Yep yep, I see what it is used for now. I always wondered the use of that notation, but now it is clear. The only thing I dont see crosson is your notation of d3. Would that not be zero, since 3 is a constant? If not, does d3 really mean anything?
 
  • #17
Castilla
241
0
Saltydog, I have not checked your Lebniz rule aplication, but it is easy to see if it was correct: f(g(x), t) is a function of x and t, so put (say)
f(g(x),t) = h(x,t) and work the leibniz rule with this instead of that.

Castilla.
 
  • #18
Cyrus
3,150
16
It seems that you would not change dx to d3. It would stay as dx, no?
 
  • #19
fourier jr
757
13
matt grime said:
perhaps it would help to think of sums

[tex]\sum_{r=1} ^n r= \frac{n(n+1)}{2}[/tex]

r is the dummy variable. what happens if you replace r with n in that sum?

yes! to matt grime you listen!

000015.gif
 
  • #20
noslen
26
0
Now im confused, would this work...

[tex] \frac{d}{dx} \int f(x)dx= f(x) [/tex]


:uhh:
 
  • #21
matt grime
Science Advisor
Homework Helper
9,426
4
that is true, since you have an indefinite integral there, and the notation

[tex]\int f(x)dx[/tex]


means do the definite integral from a to x of f(t)dt where a is some arbitrary constant (remember indefinite integrals are only defined up to constant.
 
  • #22
mathwonk
Science Advisor
Homework Helper
11,383
1,608
and please remember, when stating theorems, to give the hypothesis, and not just the conclusion. otherwise it makes no sense. in this case the correct hypothesis is that f is integrable and continuous at the point x where the derivative is taken.

i.e. the version of the FTC you are using is roughly like claiming that x+3 = 8, without saying what x is.
 
Last edited:
  • #23
Cyrus
3,150
16
Going back to my question, would it be stay as dx, or d3, in which case if it is d3, that is phyiscally meaningless, because d3=0, since 3 is a constant, and just further shows the need for the use of a dummy variable.
 
  • #24
Cyrus
3,150
16
matt grime said:
that is true, since you have an indefinite integral there, and the notation

[tex]\int f(x)dx[/tex]


means do the definite integral from a to x of f(t)dt where a is some arbitrary constant (remember indefinite integrals are only defined up to constant.

I believe you ment to say, [tex]\int f(t)dt[/tex], no?
 
  • #25
matt grime
Science Advisor
Homework Helper
9,426
4
read the words out loud, what do they say?
 
  • #26
Cyrus
3,150
16
you said the notation says to do the definite integral, but you have an indefinite integral right above it. Was the bottom part of your text where you said from a to x, referring to the equation above?

Actually, I provided an indefinite integral as well, i should have put:

[tex]\int^x_a f(t)dt[/tex]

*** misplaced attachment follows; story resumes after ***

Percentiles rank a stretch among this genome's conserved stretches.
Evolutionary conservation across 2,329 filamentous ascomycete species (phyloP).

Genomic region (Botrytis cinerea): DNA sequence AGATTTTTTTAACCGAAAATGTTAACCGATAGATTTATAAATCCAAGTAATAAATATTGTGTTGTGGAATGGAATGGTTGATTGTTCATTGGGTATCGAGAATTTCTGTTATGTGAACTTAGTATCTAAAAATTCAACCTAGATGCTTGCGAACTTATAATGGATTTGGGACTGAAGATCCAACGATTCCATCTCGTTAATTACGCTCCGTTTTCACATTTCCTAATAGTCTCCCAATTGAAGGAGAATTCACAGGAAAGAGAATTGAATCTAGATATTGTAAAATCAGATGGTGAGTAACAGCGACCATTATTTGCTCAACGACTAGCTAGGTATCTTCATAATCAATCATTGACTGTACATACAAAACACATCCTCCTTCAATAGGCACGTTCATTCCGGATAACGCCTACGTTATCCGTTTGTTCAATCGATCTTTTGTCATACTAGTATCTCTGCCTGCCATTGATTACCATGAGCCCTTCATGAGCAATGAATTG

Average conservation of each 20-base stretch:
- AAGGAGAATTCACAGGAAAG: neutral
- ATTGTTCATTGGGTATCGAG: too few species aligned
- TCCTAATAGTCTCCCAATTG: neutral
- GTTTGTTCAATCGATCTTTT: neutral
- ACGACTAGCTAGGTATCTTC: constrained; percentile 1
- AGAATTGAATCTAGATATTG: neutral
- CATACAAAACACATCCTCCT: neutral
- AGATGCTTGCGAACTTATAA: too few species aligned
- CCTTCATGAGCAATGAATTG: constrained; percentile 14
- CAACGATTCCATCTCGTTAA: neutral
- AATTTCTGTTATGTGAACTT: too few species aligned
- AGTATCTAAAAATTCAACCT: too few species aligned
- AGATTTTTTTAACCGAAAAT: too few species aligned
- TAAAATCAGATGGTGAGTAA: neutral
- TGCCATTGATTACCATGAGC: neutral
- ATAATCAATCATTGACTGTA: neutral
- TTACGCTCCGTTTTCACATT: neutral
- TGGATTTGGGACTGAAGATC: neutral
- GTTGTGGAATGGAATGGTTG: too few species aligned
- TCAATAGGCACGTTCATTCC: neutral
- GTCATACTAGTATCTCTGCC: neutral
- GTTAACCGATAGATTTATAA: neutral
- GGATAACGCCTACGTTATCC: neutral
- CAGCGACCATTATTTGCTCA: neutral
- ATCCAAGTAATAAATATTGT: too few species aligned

I re-read what you wrote, are you saying that:

[tex]\int f(x)dx= \int^x_a f(t)dt [/tex]

I have not seen it expressed like this before, so it threw me off, sorry.

Makes sense, becuase the first integral would give you F(X) + C, and the second would give you F(X) - F(a), and so C= -F(a). Is that what you meant?
 
Last edited:
  • #27
matt grime
Science Advisor
Homework Helper
9,426
4
yes, that is the relationship between indefinite and definte integrals.
 
  • #28
Cyrus
3,150
16
As far as Crosson's post goes, would it actually be d3, or would it remain dx inside the integral? If it is infact, d3, then this is meaningless, and should give more reason as to why we need the dummy variable.
 
  • #29
Cyrus
3,150
16
Any thoughts on that? The more I think about it the more it seems that crosson is right that it indeed would be d3, and that would be zero, since x takes on a constant value, and there is no change, so no "dx".
 
  • #30
matt grime
Science Advisor
Homework Helper
9,426
4
Errm, no one's commented on it 'cos d3 is meaningless.
 
  • #31
Cyrus
3,150
16
For the case of a regular definite integral,

[tex] \int^b_a f(x)dx [/tex]

we have x changing from a to b. where it is a, a+deltax, a+2deltax ..... b

but dx is always a constant, small incremental change, even though x takes on values between a and b. In other words, we would not plug in, f(a)d(a) + f(a+deltax)d(a+delta x).

as x takes on its values.

This is why I was wondering if it would take on the value d3, or remain dx.

See, once you pick a value for x, lets say 3, wouldent dx be,

(3-a)/n as n goes to infinity. Which is not the same as d3, which would be zero. Actually, d3 itself seems meaningless, it would have to be something like d/dx (3) to be equal to zero.

So could I revise what cosson wrote to say that:

[tex]F(3)=\int_a ^3 \frac{Sin (3)}{3} dx [/tex]??
 
Last edited:
  • #32
matt grime
Science Advisor
Homework Helper
9,426
4
it's notation. as you're using it, it is meaningless. that's all.
 
  • #33
Cyrus
3,150
16
But given what crosson wrote, would you plug in 3 into dx, or would you have left it as dx, reguardless of its meaning?
 
  • #34
matt grime
Science Advisor
Homework Helper
9,426
4
What he wrote was deliberarely incoorect: he was trying to show you an erroneous assumption in your reasoning. either using dx or d3 would be equally good at doing this. you cannot disregard its meaning, it is its meaning that was the important thing to consider.
 
  • #35
Cyrus
3,150
16
I see, so this would be the most "correct form" to write the equation?

[tex]F(3)=\int_a ^3 \frac{Sin (3)}{3} dx [/tex]

If so, that makes things ALOT clearer. Sorry to waste so much of your time on such nonsense matt.
 

Suggested for: Fudamental Theorem of Calculus

  • Last Post
Replies
2
Views
2K
  • Last Post
Replies
8
Views
1K
  • Last Post
Replies
12
Views
1K
  • Last Post
Replies
2
Views
2K
  • Last Post
Replies
7
Views
2K
  • Last Post
Replies
4
Views
2K
  • Last Post
Replies
6
Views
2K
  • Last Post
Replies
15
Views
2K
  • Last Post
Replies
9
Views
8K
  • Last Post
Replies
2
Views
1K
Top